After World War II
After the war ended, Mauser's Department 37 development group was placed under control of the French War Department's armament group, Direction des Etudes et Fabrication d'Armament (DEFA). The Mauser factory was renamed the DEFA Development Center, Oberndorf. The French continued work there through 1946, when workers and equipment began to be transferred to the Mulhouse area of Alsace. This became the Centre d'Etudes et d'Armament de Mulhouse (CEAM). The transfer of operations to Mulhouse was complete by March 1948. In February 1948, Vorgrimler and fellow Mauser engineer Theodor Löffler were assigned the development of roller-delayed carbines for the French. They worked separately on carbines for the experimental 7.65x35mm cartridge, developed by Cartoucherie de Valence. Their carbines were patterned upon the prototype StG45, which had been under development at Mauser prior to the end of the war. The French ultimately abandoned their 7.65×35mm cartridge in favor of the US .30 Carbine cartridge. Vorgrimler and Löffler then went to work on roller delayed carbines for the latter cartridge. Ultimately, Löffler's designs won out. Vorgrimler then devoted his efforts to improving Löffler's designs. Eventually, Vorgrimler tired of this and left CEAM at the end of June, 1950.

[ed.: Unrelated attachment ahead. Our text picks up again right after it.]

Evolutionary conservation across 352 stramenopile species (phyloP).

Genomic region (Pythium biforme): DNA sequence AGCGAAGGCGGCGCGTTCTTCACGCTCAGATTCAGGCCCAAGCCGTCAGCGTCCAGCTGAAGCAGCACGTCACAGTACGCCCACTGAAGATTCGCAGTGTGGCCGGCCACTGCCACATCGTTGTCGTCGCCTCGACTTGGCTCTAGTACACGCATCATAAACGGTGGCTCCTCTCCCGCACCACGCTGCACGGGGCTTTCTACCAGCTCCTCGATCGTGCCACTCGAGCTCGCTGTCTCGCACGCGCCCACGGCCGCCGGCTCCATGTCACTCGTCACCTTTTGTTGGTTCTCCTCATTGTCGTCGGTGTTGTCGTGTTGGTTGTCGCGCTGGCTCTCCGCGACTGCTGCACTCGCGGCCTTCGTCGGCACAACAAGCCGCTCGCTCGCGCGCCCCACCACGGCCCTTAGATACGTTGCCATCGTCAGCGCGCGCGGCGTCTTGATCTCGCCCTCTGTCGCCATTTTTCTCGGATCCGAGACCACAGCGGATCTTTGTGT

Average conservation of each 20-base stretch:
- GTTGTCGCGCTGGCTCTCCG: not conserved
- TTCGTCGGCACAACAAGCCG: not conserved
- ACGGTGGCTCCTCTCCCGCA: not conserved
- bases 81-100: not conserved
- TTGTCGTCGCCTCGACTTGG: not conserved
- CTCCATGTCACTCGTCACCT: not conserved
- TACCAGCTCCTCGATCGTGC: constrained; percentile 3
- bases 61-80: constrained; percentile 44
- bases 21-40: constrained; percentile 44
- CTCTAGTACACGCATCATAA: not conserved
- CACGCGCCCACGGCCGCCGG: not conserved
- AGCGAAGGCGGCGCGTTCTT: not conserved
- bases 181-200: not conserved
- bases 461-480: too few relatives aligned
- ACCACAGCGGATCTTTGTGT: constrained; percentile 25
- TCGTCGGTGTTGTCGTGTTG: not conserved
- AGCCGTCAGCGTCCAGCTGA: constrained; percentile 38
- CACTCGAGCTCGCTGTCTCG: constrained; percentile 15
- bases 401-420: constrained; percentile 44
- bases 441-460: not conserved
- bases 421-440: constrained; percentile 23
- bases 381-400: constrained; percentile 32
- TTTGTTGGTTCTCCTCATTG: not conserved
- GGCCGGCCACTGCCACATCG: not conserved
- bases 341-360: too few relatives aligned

Vorgrimler was recruited to work for CETME in Spain. The French initially attempted to prevent him from leaving the country, but Vorgrimler and family were allowed to move to Madrid in September 1950. Once there, Vorgrimler went to work on a roller-delayed rifle chambered for the experimental 7.92×40mm cartridge. Former Rheinmetall engineers led by Hartmut Menneking already had a nine month head start on the gas-operated Modelo 1, but Vorgrimler and his team of former Mauser engineers had their own Modelo 2 prototype ready by December 1950. The Spanish government selected the Modelo 2 for continued development in July, 1952.
Read more about this topic: Ludwig Vorgrimler
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